WASHINGTON, Dec. 15, 2016 – Flags continue to fly at half-staff in Washington and at U.S. facilities around the world for John Glenn, who will be eulogized at a memorial service Saturday at Ohio State University.
Glenn, an American icon from his pioneering space flight, died Dec. 8 at age 95. But he also compiled a farmer-friendly record that was eclipsed by his other accomplishments in four Senate terms before he retired in 1998.
Given his interests derived from his time as a Marine Corps pilot and astronaut, he served on the Senate Foreign Relations and Armed Services committees. He was the chief author of the Nuclear Non-Proliferation Act of 1978 and of legislation to strengthen sanctions against nuclear proliferation. He chaired the Committee on Governmental Affairs from 1987 until 1995, championing efforts to increase congressional oversight of federal regulations.
Along with the majority of congressional Democrats, Glenn opposed the 1996 “Freedom to Farm” bill, voted to kill a bill to repeal ethanol standards and lined up against legislation that would have relaxed federal grazing land restrictions.
In his bid for the Democratic nomination for president in 1984, when he lost to former Vice President Walter Mondale, he promised to improve domestic and export markets for farm products and enhance agricultural conservation. His campaign platform said:
“American farmers are the most productive on earth. But the Reagan Administration has mismanaged our farm policy at home and abroad. Farmers are unable to compete, unable to produce, and have been used as pawns of our foreign policy.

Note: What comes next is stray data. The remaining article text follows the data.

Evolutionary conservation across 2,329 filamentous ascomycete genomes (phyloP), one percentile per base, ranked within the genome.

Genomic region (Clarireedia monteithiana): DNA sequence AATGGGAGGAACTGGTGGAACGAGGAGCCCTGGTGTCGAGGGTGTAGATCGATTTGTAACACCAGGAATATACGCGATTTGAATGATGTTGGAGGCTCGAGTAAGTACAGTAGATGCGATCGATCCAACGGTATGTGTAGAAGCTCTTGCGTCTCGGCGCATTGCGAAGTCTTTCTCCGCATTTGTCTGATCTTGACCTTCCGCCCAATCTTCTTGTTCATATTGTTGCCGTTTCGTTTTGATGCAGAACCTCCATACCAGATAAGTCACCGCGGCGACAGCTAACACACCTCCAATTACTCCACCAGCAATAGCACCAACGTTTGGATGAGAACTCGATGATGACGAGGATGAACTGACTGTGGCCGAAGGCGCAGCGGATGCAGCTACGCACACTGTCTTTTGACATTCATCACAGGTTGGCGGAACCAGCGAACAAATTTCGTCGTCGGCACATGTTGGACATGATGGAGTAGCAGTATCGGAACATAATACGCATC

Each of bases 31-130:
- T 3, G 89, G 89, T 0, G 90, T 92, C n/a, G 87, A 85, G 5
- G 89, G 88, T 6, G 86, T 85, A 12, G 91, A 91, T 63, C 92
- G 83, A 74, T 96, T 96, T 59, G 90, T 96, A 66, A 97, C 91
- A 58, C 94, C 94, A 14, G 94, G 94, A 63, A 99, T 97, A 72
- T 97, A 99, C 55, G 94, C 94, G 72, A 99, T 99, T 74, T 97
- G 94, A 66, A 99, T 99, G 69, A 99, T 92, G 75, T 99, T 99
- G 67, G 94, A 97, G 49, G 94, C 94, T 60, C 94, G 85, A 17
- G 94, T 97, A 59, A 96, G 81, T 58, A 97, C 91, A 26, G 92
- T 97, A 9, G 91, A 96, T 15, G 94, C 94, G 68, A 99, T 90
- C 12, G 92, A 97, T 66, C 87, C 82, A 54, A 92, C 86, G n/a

“John Glenn would work to stimulate demand for agricultural products at home and abroad, stabilize farm production and prices at levels that are fair to the farmers and the consumer, encourage soil and water conservation and preserve our most precious commodity: the farming way of life.”
But it was his experience in space that made the most indelible impression on his perspective of agriculture. Speaking at an Ohio Farmland Preservation Summit in Reynoldsburg, Ohio, in 2005, he said that his commitment to conservation took wings out in space.
“Glenn, the first American to orbit the Earth in 1962, also became the oldest person (77) to ever travel in space, when he returned to space in 1998 aboard the space shuttle Discovery,” said a contemporary report in Ohio Farm & Dairy newspaper. “And it was during his travel through the vastness of space that Glenn recognized the finite well of Earth’s natural resources, including farmland.”
Glenn described looking back at the Earth, with its narrow, blue layer of atmosphere, and realized, “There’s a thin, little environment we live in.” He said that moment redefined his perceptions. “I don’t know of any astronaut who doesn’t come back and say ‘We’d better take care of this,’” Glenn said. “If we foul this up, there’s no coming back from that.”
After retiring from the Senate, he crossed party lines to campaign in Ohio for Republican Governor Bob Taft’s $400 million bond program, approved by voters in November 2000, to make funds available for conservation and brownfield revitalization projects, including farmland preservation.
Washington lawyer Mike McLeod handled agriculture policy for Glenn during his unsuccessful bid for the White House. “He will always be a hero to me,” McLeod said in an email, “as well as a perfect gentleman.”
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